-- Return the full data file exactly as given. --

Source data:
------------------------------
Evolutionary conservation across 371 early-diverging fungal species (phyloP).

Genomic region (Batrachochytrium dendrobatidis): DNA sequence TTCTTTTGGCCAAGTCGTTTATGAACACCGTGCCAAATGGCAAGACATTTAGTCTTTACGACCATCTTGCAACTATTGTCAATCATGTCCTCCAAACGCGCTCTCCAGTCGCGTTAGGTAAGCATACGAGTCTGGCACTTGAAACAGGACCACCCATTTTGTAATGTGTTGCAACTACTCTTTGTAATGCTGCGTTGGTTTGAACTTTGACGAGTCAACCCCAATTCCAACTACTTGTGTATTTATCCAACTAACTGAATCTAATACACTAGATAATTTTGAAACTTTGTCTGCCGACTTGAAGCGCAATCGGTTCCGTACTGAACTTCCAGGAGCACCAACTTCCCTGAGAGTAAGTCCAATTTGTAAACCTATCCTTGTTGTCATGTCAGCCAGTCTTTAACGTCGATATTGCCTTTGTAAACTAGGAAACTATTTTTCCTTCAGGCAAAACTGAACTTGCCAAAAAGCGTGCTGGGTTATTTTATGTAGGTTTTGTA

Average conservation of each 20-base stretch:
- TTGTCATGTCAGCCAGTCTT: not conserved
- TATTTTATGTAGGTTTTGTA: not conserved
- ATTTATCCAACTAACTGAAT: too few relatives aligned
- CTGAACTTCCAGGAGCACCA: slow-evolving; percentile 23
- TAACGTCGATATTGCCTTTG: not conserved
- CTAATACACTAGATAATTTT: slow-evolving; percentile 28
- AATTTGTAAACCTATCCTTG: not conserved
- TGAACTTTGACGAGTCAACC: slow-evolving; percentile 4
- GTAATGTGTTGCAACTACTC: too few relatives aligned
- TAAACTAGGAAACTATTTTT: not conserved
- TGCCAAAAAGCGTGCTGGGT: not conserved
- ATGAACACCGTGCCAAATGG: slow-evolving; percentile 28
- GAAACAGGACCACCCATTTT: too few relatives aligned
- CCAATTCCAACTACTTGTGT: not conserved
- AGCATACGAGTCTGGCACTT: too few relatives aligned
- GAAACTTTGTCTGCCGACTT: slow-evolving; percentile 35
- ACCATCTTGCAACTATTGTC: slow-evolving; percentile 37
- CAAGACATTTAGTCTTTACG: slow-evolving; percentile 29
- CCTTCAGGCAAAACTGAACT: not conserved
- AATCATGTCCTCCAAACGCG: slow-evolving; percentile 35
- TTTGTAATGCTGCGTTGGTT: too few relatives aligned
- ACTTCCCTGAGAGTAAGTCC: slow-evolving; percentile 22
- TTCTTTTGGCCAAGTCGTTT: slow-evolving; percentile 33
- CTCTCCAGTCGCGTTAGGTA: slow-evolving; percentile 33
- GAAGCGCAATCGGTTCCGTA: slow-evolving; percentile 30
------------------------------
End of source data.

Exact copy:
Evolutionary conservation across 371 early-diverging fungal species (phyloP).

Genomic region (Batrachochytrium dendrobatidis): DNA sequence TTCTTTTGGCCAAGTCGTTTATGAACACCGTGCCAAATGGCAAGACATTTAGTCTTTACGACCATCTTGCAACTATTGTCAATCATGTCCTCCAAACGCGCTCTCCAGTCGCGTTAGGTAAGCATACGAGTCTGGCACTTGAAACAGGACCACCCATTTTGTAATGTGTTGCAACTACTCTTTGTAATGCTGCGTTGGTTTGAACTTTGACGAGTCAACCCCAATTCCAACTACTTGTGTATTTATCCAACTAACTGAATCTAATACACTAGATAATTTTGAAACTTTGTCTGCCGACTTGAAGCGCAATCGGTTCCGTACTGAACTTCCAGGAGCACCAACTTCCCTGAGAGTAAGTCCAATTTGTAAACCTATCCTTGTTGTCATGTCAGCCAGTCTTTAACGTCGATATTGCCTTTGTAAACTAGGAAACTATTTTTCCTTCAGGCAAAACTGAACTTGCCAAAAAGCGTGCTGGGTTATTTTATGTAGGTTTTGTA

Average conservation of each 20-base stretch:
- TTGTCATGTCAGCCAGTCTT: not conserved
- TATTTTATGTAGGTTTTGTA: not conserved
- ATTTATCCAACTAACTGAAT: too few relatives aligned
- CTGAACTTCCAGGAGCACCA: slow-evolving; percentile 23
- TAACGTCGATATTGCCTTTG: not conserved
- CTAATACACTAGATAATTTT: slow-evolving; percentile 28
- AATTTGTAAACCTATCCTTG: not conserved
- TGAACTTTGACGAGTCAACC: slow-evolving; percentile 4
- GTAATGTGTTGCAACTACTC: too few relatives aligned
- TAAACTAGGAAACTATTTTT: not conserved
- TGCCAAAAAGCGTGCTGGGT: not conserved
- ATGAACACCGTGCCAAATGG: slow-evolving; percentile 28
- GAAACAGGACCACCCATTTT: too few relatives aligned
- CCAATTCCAACTACTTGTGT: not conserved
- AGCATACGAGTCTGGCACTT: too few relatives aligned
- GAAACTTTGTCTGCCGACTT: slow-evolving; percentile 35
- ACCATCTTGCAACTATTGTC: slow-evolving; percentile 37
- CAAGACATTTAGTCTTTACG: slow-evolving; percentile 29
- CCTTCAGGCAAAACTGAACT: not conserved
- AATCATGTCCTCCAAACGCG: slow-evolving; percentile 35
- TTTGTAATGCTGCGTTGGTT: too few relatives aligned
- ACTTCCCTGAGAGTAAGTCC: slow-evolving; percentile 22
- TTCTTTTGGCCAAGTCGTTT: slow-evolving; percentile 33
- CTCTCCAGTCGCGTTAGGTA: slow-evolving; percentile 33
- GAAGCGCAATCGGTTCCGTA: slow-evolving; percentile 30